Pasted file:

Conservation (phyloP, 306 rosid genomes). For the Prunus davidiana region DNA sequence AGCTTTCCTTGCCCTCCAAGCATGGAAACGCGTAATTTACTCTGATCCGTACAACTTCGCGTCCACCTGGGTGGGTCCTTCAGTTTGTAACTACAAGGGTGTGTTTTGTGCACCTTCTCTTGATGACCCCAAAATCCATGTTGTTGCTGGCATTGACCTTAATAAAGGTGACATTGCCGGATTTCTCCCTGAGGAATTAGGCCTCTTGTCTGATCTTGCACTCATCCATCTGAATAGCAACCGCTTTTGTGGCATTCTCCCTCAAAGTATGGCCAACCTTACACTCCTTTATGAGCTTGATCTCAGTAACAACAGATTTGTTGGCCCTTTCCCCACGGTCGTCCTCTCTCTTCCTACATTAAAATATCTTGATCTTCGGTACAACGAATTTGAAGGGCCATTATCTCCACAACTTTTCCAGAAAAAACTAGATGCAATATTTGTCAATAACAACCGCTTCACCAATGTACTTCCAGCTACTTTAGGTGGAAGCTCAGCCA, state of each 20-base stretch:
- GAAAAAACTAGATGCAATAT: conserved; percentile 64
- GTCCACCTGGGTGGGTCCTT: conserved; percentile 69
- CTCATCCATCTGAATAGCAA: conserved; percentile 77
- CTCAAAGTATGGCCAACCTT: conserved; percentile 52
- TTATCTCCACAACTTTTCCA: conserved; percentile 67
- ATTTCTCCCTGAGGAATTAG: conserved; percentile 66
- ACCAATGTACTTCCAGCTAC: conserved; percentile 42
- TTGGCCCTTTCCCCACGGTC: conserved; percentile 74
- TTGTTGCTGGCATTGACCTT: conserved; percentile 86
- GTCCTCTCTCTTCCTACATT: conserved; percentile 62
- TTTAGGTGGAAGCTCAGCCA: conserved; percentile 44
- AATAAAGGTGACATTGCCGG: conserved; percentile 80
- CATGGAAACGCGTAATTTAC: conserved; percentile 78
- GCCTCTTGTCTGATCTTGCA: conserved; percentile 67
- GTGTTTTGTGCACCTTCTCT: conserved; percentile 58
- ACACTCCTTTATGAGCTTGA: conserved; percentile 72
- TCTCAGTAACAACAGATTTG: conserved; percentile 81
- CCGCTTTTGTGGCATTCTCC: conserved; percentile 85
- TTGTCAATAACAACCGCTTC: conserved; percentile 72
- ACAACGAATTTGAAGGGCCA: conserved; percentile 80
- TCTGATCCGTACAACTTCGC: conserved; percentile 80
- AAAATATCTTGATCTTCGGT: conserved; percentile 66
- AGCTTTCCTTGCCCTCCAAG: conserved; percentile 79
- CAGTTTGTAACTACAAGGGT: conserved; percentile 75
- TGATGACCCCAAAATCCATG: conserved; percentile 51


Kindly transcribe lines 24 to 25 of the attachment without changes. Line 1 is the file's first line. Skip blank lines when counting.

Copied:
- AGCTTTCCTTGCCCTCCAAG: conserved; percentile 79
- CAGTTTGTAACTACAAGGGT: conserved; percentile 75